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Scout’s Up: Mockingbird‘s Real Stars Take the Auditorium Stage Thursday for 3-Day Run

| February 23, 2011

In character: Patrick Farris rehearsing as Tom Robinson in FPC's production of 'To Kill a Mockingbird.' (FlaglerLive)

For most of the last few months, the Palm Coast High School Drama Department’s production of “To Kill a Mockingbird” has been starring a motley crew of impostors: district administrators and principals, school board members, loud-mouthed community members, reporters, commenters and the odd national playwright association as the play went from being cancelled to debated to reinstated as if it were itself on trial, with Flagler County standing in for Maycomb, Ala.


Mockingbird Schedule at the Auditorium

  • Thursday, Feb. 24: 7 p.m.
  • Friday, Feb. 25: 7 p.m.
  • Saturday, Feb. 26: 2 p.m. and 7 p.m.
  • Tickets: $12 for adults, $8 for students, except Saturday, students get in for half price.
  • All faculty and school staff may get in free.


On Thursday the real stars, the only stars worth the name, take the stage as the play finally launches its three-day, four-performance run at the Flagler Auditorium: Eddie Green in the title role of Atticus Finch, the noble lawyer called on to defend an unjustly accused black man; Patrick Farris as Tom Robinson, the accused; Sean-Michael Manniel as Bob Ewell, the drunk lout and bigot; Tera Cieri as Mayella Ewell, the lonely and abused daughter of  Bob who turns her advances on Tom Robinson into an accusation of rape, and Karsyn Bembry as Scout, the young girl through whose eyes Harper Lee told her tale of growing up in Depression, Jim Crow-era Alabama.

The cast of 25 is complemented by a crew of five (see the full list below the story).

“Hard to believe we are less than 45 hours away from opening this show. Even after nearly five months of living with it on a daily basis, I wouldn’t mind a couple more rehearsals,” Ed Koczergo, the drama director, said late Tuesday evening. “I wanted the play to have an impact on the students directly involved with the production. The show is deceptively simple. We focus on the words, the message, the theme; but, we do it as theater. Keep in mind, this is neither the novel nor the film. It’s a retelling of the story as a theatrical experience.”

Eddie Green and Tera Cieri (FlaglerLive)

In a recent rehearsal on the auditorium stage, the troupe was going through the critical (and most controversial) courtroom scene, where Finch and Mr. Gilmer, the prosecutor (Nicholas O’Connor) face off over Tom, Bob and Mayella, with the irascible Judge Taylor (Chris Skraba) presiding. The student-actors read from their texts—it was still a few weeks away from opening—as they went through their paces on stage, learning to turn words on a page into living, breathing characters conjuring heartbreaking emotions or spewing vile words. The word was there too, of course—the fragmentation bomb that is nigger—launched at Robinson-Farris with that rote, revolting routine of the era. But it was a word like any other for the actors: itself a character to be brought to life with all the brutality it represented.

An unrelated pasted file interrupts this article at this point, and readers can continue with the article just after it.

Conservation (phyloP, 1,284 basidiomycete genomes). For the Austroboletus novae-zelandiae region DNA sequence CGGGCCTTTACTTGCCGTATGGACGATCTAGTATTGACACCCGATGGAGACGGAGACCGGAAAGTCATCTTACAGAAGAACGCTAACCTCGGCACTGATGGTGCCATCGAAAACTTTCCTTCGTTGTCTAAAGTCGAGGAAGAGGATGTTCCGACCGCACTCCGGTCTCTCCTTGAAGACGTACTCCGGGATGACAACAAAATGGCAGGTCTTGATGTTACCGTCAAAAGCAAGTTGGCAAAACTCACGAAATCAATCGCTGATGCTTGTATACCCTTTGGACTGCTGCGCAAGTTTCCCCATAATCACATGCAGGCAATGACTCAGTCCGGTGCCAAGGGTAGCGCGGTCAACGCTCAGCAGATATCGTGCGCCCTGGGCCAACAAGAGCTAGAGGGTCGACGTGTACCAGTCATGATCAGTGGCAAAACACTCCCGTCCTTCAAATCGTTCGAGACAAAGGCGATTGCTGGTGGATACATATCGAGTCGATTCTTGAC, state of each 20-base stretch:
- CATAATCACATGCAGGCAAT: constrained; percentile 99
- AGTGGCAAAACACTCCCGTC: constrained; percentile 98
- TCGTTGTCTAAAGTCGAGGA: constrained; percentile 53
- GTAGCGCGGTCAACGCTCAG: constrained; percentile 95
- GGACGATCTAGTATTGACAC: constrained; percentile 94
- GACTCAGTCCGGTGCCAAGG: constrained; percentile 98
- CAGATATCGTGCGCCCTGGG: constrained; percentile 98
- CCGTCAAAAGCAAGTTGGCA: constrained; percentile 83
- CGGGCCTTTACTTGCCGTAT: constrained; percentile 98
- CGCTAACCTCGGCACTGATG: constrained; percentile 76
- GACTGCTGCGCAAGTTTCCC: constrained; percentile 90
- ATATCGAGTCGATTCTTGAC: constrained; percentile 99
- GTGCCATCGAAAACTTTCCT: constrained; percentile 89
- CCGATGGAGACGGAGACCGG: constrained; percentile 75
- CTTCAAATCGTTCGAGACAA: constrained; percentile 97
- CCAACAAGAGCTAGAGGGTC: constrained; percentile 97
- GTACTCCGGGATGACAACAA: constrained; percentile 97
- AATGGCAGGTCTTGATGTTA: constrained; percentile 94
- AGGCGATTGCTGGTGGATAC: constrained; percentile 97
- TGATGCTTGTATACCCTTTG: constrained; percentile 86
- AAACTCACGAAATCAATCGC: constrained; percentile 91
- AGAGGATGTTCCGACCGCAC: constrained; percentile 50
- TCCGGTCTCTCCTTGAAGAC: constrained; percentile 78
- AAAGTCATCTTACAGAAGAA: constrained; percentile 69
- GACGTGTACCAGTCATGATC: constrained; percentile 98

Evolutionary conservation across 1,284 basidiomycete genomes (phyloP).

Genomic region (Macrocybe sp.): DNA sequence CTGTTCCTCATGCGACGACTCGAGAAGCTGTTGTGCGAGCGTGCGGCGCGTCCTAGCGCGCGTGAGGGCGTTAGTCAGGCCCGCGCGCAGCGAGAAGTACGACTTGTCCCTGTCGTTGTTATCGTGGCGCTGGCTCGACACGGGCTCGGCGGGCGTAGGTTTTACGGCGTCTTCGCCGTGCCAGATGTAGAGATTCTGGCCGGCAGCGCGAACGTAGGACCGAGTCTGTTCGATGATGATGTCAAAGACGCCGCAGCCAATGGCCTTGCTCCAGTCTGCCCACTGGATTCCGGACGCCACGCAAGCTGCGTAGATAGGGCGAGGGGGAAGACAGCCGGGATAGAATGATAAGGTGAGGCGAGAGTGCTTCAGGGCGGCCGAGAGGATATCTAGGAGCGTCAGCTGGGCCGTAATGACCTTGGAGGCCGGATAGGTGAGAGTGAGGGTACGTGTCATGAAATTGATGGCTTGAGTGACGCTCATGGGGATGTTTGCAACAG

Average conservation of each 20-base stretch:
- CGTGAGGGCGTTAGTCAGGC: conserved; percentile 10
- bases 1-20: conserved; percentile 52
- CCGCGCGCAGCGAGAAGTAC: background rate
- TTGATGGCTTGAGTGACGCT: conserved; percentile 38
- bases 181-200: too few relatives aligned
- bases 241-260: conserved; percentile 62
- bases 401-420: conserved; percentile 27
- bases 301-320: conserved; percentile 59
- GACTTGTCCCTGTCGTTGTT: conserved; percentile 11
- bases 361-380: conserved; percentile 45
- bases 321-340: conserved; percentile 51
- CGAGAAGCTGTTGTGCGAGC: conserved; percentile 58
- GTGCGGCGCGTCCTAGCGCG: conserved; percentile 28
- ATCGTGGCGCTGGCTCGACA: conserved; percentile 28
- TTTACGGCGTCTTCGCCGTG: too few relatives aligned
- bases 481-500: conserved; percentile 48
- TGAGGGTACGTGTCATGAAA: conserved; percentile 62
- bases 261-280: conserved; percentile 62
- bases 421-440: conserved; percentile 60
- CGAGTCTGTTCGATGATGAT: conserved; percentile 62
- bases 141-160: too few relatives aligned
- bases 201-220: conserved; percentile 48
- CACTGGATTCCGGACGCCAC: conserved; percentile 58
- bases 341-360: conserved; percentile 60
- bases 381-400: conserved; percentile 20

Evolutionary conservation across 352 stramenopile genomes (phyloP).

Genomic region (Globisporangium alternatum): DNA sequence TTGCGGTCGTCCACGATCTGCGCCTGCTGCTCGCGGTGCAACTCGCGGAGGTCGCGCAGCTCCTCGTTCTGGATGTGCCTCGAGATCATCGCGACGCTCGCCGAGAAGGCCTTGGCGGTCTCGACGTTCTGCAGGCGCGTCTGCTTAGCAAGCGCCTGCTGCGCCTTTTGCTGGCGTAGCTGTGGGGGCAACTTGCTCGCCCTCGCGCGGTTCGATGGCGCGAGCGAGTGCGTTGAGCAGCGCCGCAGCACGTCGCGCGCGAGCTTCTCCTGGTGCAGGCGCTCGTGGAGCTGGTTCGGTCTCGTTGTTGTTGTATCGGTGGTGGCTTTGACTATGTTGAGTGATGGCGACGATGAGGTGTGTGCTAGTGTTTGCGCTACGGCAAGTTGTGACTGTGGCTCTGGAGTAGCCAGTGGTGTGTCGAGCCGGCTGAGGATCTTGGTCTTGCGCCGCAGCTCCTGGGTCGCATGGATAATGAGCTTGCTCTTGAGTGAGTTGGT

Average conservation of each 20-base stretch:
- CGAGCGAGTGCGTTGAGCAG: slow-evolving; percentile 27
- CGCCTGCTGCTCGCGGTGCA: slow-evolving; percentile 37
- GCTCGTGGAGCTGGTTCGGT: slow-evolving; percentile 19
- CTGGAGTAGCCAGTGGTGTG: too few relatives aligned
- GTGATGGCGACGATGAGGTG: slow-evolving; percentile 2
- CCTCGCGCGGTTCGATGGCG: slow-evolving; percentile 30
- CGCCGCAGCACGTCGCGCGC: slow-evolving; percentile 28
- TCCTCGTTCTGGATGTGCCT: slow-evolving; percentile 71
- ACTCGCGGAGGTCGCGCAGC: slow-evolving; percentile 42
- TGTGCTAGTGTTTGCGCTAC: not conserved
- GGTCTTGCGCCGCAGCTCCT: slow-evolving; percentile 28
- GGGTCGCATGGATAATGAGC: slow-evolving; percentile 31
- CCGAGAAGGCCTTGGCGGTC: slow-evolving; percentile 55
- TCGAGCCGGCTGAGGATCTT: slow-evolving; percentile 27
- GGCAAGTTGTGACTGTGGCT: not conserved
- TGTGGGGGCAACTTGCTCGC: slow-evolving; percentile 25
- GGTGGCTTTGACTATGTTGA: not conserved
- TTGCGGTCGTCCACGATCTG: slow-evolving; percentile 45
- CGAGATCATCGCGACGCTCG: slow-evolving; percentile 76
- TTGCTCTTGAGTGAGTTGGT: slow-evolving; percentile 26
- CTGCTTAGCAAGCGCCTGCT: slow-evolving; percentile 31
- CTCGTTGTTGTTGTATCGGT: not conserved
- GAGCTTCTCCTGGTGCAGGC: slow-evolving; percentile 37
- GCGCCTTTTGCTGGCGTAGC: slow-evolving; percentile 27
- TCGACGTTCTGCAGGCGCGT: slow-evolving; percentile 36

From time to time Koczergo would intervene to steer his actors where their emotions should be, reminding them how their lines relate to the other characters in the scene or to the era’s historical compass. It’s not as easy as it sounds. The actors had to be in character and in history. But his interventions were few: the actors were seizing their moment.

“The courtroom scene, that really got to me,” Farris said on Tuesday. “It just gave me a feeling about how people acted and reacted, it really got me. I feel like I was there. In that part I feel like I’m him, Tom Robinson, because the people I’m working with, the other characters they’re really good at their characters.” There were times, Farris said, when he was so much in character that he would second-guess himself: “Am I really him?” He was treading on the sort of line actors—especially good actors—often deal with: the line between their own and their character’s reality. Eliminating that line for audiences is the trick of convincing them to suspend disbelief.

Consider how Sean-Michael Manniel prepared for his role: “It may sound funny but I always thought that Eddie [as Atticus Finch] was Batman and myself was the Joker,  because Bob Ewell does a lot of things that the Joker does. He takes two people hostage, therefore Atticus’s two children—in the movie he takes the lawyer and the one girl that the Batman likes. So I figured that If I played it like how he does it, Heath Ledger does it, then I can make it how a bad guy is supposed to be, like a crazy maniac.”

Ed Koczergo at work. (FlaglerLive)

Manniel’s Ewell, of course, delivers some of the harshest lines in the play, and draws the least sympathy. Manniel, for whom “Mockingbird” is only his second play, is OK with that: “I’m in character, I’m acting as him, I’m not Sean-Michael at that time, I’m Bob, I’m supposed to have the people hate me, that’s my job. And from taking people’s hatred to me, I can take that and make it even better on stage. I’m the bad guy: it’s supposed to be like that.”